Just before the president spoke, according to Knight Ridder, senior Bush administration officials met in a high-level powwow to discuss U.S. options for dealing with Syria. Among the alternatives reportedly discussed at the meeting was "limited military action," and despite the fact that intelligence on Syria's actual role in supporting the resistance in Iraq is hazy at best, the story, by reporter Warren Strobel, revealed that "one option under consideration was bombing several villages 30 to 40 miles inside Syria that some officials believe have been harboring Iraqi insurgents." On Oct. 15, the New York Times reported that the Bush administration was threatening "hot pursuit" and other attacks into Syrian territory. It added, "A series of clashes in the last year between American and Syrian troops, including a prolonged firefight this summer that killed several Syrians, has raised the prospect that cross-border military operations may become a dangerous new front in the Iraq war, according to current and former military and government officials."

Here is the Knight-Ridder article that Dreyfuss mentions in the above.

And Buchanan himself has piece amusingly titled "Might the Arabs Have a Point?" focusing on a recent Zogby poll of opinions about the US in the Muslim world:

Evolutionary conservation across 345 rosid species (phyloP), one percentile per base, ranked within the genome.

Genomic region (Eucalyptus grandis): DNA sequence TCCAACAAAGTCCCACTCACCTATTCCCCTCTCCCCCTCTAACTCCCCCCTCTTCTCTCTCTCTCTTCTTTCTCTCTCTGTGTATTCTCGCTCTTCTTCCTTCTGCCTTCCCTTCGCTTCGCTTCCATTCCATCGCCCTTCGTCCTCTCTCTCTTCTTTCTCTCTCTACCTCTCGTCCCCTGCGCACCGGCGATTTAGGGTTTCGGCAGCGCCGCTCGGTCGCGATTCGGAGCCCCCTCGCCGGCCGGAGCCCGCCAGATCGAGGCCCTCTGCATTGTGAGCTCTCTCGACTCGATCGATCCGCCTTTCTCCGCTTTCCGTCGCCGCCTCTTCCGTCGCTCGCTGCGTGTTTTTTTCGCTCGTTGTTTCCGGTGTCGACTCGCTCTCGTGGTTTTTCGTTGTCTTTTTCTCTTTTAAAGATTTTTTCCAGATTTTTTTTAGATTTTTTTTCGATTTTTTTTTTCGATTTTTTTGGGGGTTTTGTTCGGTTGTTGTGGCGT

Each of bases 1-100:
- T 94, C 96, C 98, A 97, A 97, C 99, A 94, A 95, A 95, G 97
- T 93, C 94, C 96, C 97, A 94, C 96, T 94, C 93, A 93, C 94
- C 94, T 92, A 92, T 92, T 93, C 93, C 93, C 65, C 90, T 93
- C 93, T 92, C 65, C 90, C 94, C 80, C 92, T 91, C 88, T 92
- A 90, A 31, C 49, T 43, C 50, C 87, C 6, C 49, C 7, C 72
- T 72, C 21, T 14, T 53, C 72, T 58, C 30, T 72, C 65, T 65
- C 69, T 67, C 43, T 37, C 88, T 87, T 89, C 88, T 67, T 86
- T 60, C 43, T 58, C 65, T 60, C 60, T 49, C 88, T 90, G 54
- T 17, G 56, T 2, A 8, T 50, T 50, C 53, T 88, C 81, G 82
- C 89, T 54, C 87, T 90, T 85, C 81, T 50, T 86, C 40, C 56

A Zogby survey of 3,900 Arabs in Morocco, Egypt, Saudi Arabia, Lebanon, Jordan, and the United Arab Emirates has uncovered massive distrust of U.S. motives in the Middle East.

Unkindest cut of all, Arabs would prefer that President Chirac and France lead the world rather than us, and, rather than have us as the world’s lone superpower, they would prefer the Chinese.

While Arabs are not as rabidly anti-American as in the aftermath of the Iraq invasion, still, by 77 percent to 6 percent, they believe the Iraqi people are worse off today, and by four-to-one, Arabs say the U.S. invasion has increased, not decreased, terrorism.

Designed by Arab scholar Shibley Telhami of the Brookings Institution, the survey reveals pervasive cynicism about the stated goals of George W. Bush. When asked, "When you consider American objectives in the Middle East, what factors do you think are important to the United States?" the Arab answers came as follows:

Fully 76 percent said the Americans are there for the oil, 68 percent said to protect Israel, 63 percent to dominate the region, and 59 percent to weaken the Muslim world. Only 6 percent said we were there to protect human rights and another 6 percent said to promote democracy. Asked directly if they believe President Bush when he says democracy is our goal, two of every three Arabs, 78 percent in Egypt, said that, no, they do not believe Bush.

Asked to name the two nations that present the greatest threat to regional peace, 70 percent named Israel, 63 percent the United States, and 11 percent Britain. Only 6 percent named our bete noire Iran.

Asked to name the foreign leader they disliked most, Sharon swept top honors with 45 percent. Bush took the silver with 30 percent. No one else was close. Tony Blair came in a weak third. Only 3 percent of the Arabs detest him most.

While only 6 percent agreed with al-Qaeda's aim to establish an Islamic state and only 7 percent approve of its methods, 20 percent admire the way al-Qaeda "stood up for Muslim causes" and 36 percent admire how it "confronts the U.S."